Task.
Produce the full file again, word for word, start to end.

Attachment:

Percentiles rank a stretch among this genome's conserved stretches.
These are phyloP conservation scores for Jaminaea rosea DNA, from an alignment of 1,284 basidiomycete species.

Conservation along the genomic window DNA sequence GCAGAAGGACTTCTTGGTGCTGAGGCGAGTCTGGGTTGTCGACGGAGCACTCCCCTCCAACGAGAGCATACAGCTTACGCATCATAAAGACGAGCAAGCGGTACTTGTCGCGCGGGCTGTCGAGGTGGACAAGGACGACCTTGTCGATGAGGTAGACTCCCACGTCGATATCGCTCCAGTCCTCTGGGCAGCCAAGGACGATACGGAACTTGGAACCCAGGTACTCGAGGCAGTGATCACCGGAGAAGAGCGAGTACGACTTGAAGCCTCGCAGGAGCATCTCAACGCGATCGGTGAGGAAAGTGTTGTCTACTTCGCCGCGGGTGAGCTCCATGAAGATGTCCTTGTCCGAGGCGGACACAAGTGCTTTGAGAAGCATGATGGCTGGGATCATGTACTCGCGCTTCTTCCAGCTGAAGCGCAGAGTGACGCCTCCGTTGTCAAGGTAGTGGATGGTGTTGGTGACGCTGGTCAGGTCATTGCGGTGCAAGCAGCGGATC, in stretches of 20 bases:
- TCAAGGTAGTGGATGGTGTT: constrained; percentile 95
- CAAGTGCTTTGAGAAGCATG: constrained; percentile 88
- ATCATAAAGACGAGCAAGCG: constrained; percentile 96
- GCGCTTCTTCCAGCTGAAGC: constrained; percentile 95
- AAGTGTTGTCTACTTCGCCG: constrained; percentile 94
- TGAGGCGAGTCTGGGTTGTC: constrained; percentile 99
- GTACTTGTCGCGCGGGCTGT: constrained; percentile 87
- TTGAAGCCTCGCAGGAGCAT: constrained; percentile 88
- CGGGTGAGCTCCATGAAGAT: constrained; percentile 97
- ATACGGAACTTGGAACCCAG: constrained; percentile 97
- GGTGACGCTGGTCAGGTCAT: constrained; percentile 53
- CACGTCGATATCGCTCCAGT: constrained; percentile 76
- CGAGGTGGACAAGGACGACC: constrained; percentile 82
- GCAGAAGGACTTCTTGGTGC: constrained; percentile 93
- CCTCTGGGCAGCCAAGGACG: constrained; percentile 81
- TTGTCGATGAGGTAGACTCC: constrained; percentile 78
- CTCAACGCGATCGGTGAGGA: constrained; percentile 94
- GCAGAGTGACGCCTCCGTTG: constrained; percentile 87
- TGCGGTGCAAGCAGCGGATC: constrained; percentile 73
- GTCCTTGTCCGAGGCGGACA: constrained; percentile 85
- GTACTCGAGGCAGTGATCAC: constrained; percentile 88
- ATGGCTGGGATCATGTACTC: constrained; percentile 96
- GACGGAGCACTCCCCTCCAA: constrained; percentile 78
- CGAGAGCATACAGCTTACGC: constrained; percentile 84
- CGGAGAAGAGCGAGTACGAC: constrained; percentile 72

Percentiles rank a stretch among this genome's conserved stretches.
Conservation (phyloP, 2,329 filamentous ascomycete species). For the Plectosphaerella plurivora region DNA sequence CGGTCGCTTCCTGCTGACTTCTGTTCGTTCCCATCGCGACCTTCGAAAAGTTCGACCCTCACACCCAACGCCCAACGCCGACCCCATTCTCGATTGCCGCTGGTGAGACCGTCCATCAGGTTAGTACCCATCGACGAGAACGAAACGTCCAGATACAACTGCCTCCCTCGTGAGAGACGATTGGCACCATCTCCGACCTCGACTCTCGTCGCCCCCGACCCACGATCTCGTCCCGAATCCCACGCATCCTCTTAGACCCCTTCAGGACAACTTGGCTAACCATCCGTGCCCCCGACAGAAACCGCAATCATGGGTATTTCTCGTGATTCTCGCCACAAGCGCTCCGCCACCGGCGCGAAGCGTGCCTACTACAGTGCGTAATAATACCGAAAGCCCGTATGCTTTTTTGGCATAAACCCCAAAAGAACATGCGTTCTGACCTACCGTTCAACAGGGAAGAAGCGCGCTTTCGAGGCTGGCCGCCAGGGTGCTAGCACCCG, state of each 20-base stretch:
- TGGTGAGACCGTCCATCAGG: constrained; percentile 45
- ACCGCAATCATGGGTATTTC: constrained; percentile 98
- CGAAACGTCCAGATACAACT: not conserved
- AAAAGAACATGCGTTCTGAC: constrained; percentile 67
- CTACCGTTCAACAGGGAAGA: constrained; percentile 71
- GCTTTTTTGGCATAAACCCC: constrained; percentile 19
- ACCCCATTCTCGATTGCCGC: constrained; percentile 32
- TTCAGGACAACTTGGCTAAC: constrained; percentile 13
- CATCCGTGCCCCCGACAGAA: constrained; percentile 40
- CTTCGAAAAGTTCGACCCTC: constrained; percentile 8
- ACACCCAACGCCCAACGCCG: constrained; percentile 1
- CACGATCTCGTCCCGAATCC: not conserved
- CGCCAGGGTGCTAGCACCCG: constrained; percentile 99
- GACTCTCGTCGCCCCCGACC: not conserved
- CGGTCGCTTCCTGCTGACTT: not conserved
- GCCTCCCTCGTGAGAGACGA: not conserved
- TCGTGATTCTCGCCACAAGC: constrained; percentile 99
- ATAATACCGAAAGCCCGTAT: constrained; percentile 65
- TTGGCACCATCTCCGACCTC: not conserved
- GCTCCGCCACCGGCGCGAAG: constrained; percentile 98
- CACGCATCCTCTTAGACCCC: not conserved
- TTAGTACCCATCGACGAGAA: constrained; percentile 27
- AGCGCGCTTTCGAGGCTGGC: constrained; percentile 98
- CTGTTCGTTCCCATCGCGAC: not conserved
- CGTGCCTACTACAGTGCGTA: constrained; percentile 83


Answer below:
Percentiles rank a stretch among this genome's conserved stretches.
These are phyloP conservation scores for Jaminaea rosea DNA, from an alignment of 1,284 basidiomycete species.

Conservation along the genomic window DNA sequence GCAGAAGGACTTCTTGGTGCTGAGGCGAGTCTGGGTTGTCGACGGAGCACTCCCCTCCAACGAGAGCATACAGCTTACGCATCATAAAGACGAGCAAGCGGTACTTGTCGCGCGGGCTGTCGAGGTGGACAAGGACGACCTTGTCGATGAGGTAGACTCCCACGTCGATATCGCTCCAGTCCTCTGGGCAGCCAAGGACGATACGGAACTTGGAACCCAGGTACTCGAGGCAGTGATCACCGGAGAAGAGCGAGTACGACTTGAAGCCTCGCAGGAGCATCTCAACGCGATCGGTGAGGAAAGTGTTGTCTACTTCGCCGCGGGTGAGCTCCATGAAGATGTCCTTGTCCGAGGCGGACACAAGTGCTTTGAGAAGCATGATGGCTGGGATCATGTACTCGCGCTTCTTCCAGCTGAAGCGCAGAGTGACGCCTCCGTTGTCAAGGTAGTGGATGGTGTTGGTGACGCTGGTCAGGTCATTGCGGTGCAAGCAGCGGATC, in stretches of 20 bases:
- TCAAGGTAGTGGATGGTGTT: constrained; percentile 95
- CAAGTGCTTTGAGAAGCATG: constrained; percentile 88
- ATCATAAAGACGAGCAAGCG: constrained; percentile 96
- GCGCTTCTTCCAGCTGAAGC: constrained; percentile 95
- AAGTGTTGTCTACTTCGCCG: constrained; percentile 94
- TGAGGCGAGTCTGGGTTGTC: constrained; percentile 99
- GTACTTGTCGCGCGGGCTGT: constrained; percentile 87
- TTGAAGCCTCGCAGGAGCAT: constrained; percentile 88
- CGGGTGAGCTCCATGAAGAT: constrained; percentile 97
- ATACGGAACTTGGAACCCAG: constrained; percentile 97
- GGTGACGCTGGTCAGGTCAT: constrained; percentile 53
- CACGTCGATATCGCTCCAGT: constrained; percentile 76
- CGAGGTGGACAAGGACGACC: constrained; percentile 82
- GCAGAAGGACTTCTTGGTGC: constrained; percentile 93
- CCTCTGGGCAGCCAAGGACG: constrained; percentile 81
- TTGTCGATGAGGTAGACTCC: constrained; percentile 78
- CTCAACGCGATCGGTGAGGA: constrained; percentile 94
- GCAGAGTGACGCCTCCGTTG: constrained; percentile 87
- TGCGGTGCAAGCAGCGGATC: constrained; percentile 73
- GTCCTTGTCCGAGGCGGACA: constrained; percentile 85
- GTACTCGAGGCAGTGATCAC: constrained; percentile 88
- ATGGCTGGGATCATGTACTC: constrained; percentile 96
- GACGGAGCACTCCCCTCCAA: constrained; percentile 78
- CGAGAGCATACAGCTTACGC: constrained; percentile 84
- CGGAGAAGAGCGAGTACGAC: constrained; percentile 72

Percentiles rank a stretch among this genome's conserved stretches.
Conservation (phyloP, 2,329 filamentous ascomycete species). For the Plectosphaerella plurivora region DNA sequence CGGTCGCTTCCTGCTGACTTCTGTTCGTTCCCATCGCGACCTTCGAAAAGTTCGACCCTCACACCCAACGCCCAACGCCGACCCCATTCTCGATTGCCGCTGGTGAGACCGTCCATCAGGTTAGTACCCATCGACGAGAACGAAACGTCCAGATACAACTGCCTCCCTCGTGAGAGACGATTGGCACCATCTCCGACCTCGACTCTCGTCGCCCCCGACCCACGATCTCGTCCCGAATCCCACGCATCCTCTTAGACCCCTTCAGGACAACTTGGCTAACCATCCGTGCCCCCGACAGAAACCGCAATCATGGGTATTTCTCGTGATTCTCGCCACAAGCGCTCCGCCACCGGCGCGAAGCGTGCCTACTACAGTGCGTAATAATACCGAAAGCCCGTATGCTTTTTTGGCATAAACCCCAAAAGAACATGCGTTCTGACCTACCGTTCAACAGGGAAGAAGCGCGCTTTCGAGGCTGGCCGCCAGGGTGCTAGCACCCG, state of each 20-base stretch:
- TGGTGAGACCGTCCATCAGG: constrained; percentile 45
- ACCGCAATCATGGGTATTTC: constrained; percentile 98
- CGAAACGTCCAGATACAACT: not conserved
- AAAAGAACATGCGTTCTGAC: constrained; percentile 67
- CTACCGTTCAACAGGGAAGA: constrained; percentile 71
- GCTTTTTTGGCATAAACCCC: constrained; percentile 19
- ACCCCATTCTCGATTGCCGC: constrained; percentile 32
- TTCAGGACAACTTGGCTAAC: constrained; percentile 13
- CATCCGTGCCCCCGACAGAA: constrained; percentile 40
- CTTCGAAAAGTTCGACCCTC: constrained; percentile 8
- ACACCCAACGCCCAACGCCG: constrained; percentile 1
- CACGATCTCGTCCCGAATCC: not conserved
- CGCCAGGGTGCTAGCACCCG: constrained; percentile 99
- GACTCTCGTCGCCCCCGACC: not conserved
- CGGTCGCTTCCTGCTGACTT: not conserved
- GCCTCCCTCGTGAGAGACGA: not conserved
- TCGTGATTCTCGCCACAAGC: constrained; percentile 99
- ATAATACCGAAAGCCCGTAT: constrained; percentile 65
- TTGGCACCATCTCCGACCTC: not conserved
- GCTCCGCCACCGGCGCGAAG: constrained; percentile 98
- CACGCATCCTCTTAGACCCC: not conserved
- TTAGTACCCATCGACGAGAA: constrained; percentile 27
- AGCGCGCTTTCGAGGCTGGC: constrained; percentile 98
- CTGTTCGTTCCCATCGCGAC: not conserved
- CGTGCCTACTACAGTGCGTA: constrained; percentile 83